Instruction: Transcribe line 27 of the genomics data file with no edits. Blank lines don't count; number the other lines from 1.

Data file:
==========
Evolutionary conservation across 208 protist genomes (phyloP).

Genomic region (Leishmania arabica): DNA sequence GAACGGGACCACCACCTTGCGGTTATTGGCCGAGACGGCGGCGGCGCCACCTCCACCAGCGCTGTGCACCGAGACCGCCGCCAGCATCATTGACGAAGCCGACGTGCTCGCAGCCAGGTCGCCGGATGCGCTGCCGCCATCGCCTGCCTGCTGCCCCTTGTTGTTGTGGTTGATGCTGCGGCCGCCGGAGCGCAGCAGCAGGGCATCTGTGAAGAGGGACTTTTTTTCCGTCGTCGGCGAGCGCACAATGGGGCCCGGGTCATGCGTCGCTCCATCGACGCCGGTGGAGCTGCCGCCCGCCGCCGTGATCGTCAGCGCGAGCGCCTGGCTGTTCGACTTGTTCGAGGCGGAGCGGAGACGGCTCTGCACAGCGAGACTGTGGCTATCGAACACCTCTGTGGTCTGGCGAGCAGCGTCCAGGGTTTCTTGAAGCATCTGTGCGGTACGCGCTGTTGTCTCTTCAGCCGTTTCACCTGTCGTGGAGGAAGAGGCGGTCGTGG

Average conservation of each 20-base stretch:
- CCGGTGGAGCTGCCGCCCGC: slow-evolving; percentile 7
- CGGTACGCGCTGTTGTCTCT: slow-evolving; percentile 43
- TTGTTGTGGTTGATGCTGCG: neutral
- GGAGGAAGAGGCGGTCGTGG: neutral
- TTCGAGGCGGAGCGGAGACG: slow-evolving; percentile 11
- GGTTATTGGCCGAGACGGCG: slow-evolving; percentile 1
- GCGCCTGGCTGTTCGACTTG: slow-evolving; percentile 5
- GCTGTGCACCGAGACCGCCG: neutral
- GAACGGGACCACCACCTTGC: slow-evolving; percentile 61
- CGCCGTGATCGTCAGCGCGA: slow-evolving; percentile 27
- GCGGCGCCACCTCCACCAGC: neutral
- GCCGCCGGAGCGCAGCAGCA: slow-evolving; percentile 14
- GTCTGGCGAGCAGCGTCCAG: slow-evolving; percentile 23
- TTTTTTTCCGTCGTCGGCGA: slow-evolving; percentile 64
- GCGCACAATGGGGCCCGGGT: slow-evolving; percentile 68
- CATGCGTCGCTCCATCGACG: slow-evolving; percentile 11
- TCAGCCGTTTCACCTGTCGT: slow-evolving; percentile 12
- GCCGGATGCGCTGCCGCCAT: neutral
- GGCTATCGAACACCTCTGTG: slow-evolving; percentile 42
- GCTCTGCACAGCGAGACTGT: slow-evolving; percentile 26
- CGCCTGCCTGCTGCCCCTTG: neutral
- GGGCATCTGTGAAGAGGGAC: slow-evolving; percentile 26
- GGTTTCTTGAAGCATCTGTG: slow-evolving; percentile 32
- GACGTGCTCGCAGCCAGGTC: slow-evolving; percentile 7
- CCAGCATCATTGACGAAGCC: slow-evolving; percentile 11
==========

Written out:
- GACGTGCTCGCAGCCAGGTC: slow-evolving; percentile 7